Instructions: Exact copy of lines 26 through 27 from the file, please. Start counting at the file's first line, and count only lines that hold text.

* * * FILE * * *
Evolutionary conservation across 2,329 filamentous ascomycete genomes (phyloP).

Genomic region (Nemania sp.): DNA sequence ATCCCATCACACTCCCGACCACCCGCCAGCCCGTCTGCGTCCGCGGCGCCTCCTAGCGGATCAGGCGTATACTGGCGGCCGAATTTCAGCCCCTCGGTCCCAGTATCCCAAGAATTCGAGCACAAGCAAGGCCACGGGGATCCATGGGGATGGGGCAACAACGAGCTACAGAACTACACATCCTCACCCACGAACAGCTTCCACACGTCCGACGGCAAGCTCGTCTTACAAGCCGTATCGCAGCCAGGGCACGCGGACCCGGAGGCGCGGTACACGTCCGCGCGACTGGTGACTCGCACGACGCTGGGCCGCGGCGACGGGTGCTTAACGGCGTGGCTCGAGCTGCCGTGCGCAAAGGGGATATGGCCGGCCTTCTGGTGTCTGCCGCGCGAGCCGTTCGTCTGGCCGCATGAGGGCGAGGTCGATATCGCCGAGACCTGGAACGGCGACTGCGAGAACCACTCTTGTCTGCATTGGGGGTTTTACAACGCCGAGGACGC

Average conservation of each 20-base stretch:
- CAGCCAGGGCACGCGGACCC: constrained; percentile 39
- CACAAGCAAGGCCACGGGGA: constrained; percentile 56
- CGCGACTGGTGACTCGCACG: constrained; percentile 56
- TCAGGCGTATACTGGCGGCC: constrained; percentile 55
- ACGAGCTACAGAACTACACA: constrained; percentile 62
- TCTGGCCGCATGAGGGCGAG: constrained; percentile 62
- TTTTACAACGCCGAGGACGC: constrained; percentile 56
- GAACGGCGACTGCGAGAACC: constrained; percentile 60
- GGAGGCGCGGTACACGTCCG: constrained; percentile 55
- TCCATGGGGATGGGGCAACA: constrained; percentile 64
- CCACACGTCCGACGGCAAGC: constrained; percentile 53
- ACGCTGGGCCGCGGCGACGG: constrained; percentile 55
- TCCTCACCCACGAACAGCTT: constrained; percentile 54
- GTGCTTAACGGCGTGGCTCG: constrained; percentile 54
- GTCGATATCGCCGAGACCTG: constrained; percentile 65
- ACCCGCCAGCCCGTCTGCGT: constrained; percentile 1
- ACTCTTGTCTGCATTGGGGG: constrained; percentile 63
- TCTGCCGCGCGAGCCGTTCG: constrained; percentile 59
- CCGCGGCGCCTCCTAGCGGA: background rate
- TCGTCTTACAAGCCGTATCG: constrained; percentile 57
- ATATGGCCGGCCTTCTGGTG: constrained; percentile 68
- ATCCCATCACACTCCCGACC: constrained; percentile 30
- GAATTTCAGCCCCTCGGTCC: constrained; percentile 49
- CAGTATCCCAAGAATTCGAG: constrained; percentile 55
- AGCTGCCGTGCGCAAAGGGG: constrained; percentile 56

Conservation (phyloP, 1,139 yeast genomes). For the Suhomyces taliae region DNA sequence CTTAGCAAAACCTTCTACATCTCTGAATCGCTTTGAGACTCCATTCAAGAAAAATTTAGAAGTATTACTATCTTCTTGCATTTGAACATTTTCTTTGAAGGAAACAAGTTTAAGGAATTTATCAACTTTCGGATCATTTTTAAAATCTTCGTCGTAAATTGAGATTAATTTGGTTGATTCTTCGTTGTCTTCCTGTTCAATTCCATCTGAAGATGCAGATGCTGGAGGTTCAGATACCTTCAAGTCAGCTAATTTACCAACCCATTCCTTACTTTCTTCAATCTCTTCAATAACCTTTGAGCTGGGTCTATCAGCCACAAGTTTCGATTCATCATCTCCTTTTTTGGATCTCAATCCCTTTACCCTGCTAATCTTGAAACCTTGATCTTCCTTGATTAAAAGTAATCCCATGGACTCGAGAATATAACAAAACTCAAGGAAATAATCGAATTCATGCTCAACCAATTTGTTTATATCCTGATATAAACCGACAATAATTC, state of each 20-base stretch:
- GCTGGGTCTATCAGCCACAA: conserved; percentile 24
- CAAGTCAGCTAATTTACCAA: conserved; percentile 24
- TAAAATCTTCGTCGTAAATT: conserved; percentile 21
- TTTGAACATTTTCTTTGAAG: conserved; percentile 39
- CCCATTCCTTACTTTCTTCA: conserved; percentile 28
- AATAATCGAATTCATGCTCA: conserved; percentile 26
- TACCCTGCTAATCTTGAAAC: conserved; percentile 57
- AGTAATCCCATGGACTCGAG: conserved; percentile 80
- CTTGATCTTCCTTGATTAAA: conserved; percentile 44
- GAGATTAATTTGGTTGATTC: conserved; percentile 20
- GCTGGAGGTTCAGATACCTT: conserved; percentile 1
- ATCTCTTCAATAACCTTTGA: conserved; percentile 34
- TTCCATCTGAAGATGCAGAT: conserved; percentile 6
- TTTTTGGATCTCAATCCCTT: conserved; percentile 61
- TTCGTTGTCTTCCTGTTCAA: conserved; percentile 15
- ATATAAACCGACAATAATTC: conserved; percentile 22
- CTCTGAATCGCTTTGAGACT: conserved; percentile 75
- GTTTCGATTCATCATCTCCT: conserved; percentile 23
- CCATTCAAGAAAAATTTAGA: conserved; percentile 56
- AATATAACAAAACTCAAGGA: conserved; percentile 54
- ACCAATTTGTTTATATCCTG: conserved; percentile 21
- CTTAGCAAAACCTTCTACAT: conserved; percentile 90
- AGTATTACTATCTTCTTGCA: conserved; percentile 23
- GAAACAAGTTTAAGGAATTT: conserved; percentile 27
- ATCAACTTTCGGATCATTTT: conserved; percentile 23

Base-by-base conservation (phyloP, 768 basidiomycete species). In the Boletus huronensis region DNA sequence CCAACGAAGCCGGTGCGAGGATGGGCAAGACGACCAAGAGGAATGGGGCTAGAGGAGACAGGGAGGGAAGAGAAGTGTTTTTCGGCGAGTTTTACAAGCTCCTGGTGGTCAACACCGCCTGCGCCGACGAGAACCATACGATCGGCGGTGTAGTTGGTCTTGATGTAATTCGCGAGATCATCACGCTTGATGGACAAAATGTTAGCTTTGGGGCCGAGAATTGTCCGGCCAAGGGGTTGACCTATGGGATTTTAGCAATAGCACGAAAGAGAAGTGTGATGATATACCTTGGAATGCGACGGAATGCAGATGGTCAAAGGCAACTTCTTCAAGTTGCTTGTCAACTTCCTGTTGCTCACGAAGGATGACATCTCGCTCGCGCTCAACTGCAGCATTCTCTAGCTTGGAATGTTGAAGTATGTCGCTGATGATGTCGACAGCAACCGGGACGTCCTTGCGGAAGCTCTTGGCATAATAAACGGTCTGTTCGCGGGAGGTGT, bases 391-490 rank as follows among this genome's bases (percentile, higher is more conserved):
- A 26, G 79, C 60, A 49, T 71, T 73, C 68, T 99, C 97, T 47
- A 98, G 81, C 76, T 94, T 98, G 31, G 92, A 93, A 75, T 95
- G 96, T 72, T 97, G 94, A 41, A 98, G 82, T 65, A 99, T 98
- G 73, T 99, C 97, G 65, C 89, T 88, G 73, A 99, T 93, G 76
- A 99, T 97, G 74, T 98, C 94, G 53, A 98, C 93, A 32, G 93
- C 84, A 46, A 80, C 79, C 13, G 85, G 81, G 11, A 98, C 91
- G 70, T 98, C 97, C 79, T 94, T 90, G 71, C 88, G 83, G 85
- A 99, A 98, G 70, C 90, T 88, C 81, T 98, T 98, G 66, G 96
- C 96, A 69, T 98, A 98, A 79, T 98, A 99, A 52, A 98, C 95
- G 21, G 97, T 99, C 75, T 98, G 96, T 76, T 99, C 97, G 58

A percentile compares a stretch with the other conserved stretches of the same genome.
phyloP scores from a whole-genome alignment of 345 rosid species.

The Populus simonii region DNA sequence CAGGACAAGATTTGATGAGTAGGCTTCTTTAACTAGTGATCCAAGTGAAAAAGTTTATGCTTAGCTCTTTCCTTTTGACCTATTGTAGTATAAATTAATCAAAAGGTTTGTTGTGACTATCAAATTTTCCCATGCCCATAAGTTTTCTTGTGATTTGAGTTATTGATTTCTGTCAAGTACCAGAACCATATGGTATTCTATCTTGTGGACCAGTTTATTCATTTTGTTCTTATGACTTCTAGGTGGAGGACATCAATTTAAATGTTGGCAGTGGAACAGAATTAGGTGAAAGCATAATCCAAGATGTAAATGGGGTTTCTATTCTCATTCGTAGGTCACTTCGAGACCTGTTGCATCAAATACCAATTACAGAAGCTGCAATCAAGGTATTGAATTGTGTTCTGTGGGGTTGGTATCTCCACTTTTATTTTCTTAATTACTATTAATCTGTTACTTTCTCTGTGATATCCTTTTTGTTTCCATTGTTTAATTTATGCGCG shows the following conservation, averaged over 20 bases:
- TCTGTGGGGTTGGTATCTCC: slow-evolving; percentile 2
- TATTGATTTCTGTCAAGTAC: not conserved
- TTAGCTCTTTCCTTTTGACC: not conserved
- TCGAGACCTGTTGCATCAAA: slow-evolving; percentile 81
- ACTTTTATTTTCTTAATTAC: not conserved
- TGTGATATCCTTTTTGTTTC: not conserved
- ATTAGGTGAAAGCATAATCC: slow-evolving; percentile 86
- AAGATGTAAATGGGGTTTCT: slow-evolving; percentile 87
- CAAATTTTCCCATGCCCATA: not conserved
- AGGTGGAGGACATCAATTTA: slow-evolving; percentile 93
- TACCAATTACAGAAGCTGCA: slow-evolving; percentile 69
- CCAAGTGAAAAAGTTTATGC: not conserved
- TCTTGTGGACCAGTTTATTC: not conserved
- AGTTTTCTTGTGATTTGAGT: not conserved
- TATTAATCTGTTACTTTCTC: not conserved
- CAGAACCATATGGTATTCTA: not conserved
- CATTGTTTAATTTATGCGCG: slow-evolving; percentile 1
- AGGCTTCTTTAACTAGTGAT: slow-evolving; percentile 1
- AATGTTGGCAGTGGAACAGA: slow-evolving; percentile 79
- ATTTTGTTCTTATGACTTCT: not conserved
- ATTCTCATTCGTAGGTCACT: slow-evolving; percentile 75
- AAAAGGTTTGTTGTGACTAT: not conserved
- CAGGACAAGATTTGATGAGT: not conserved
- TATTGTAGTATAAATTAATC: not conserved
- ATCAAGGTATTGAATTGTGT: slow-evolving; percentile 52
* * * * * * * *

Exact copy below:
- GAATTTCAGCCCCTCGGTCC: constrained; percentile 49
- CAGTATCCCAAGAATTCGAG: constrained; percentile 55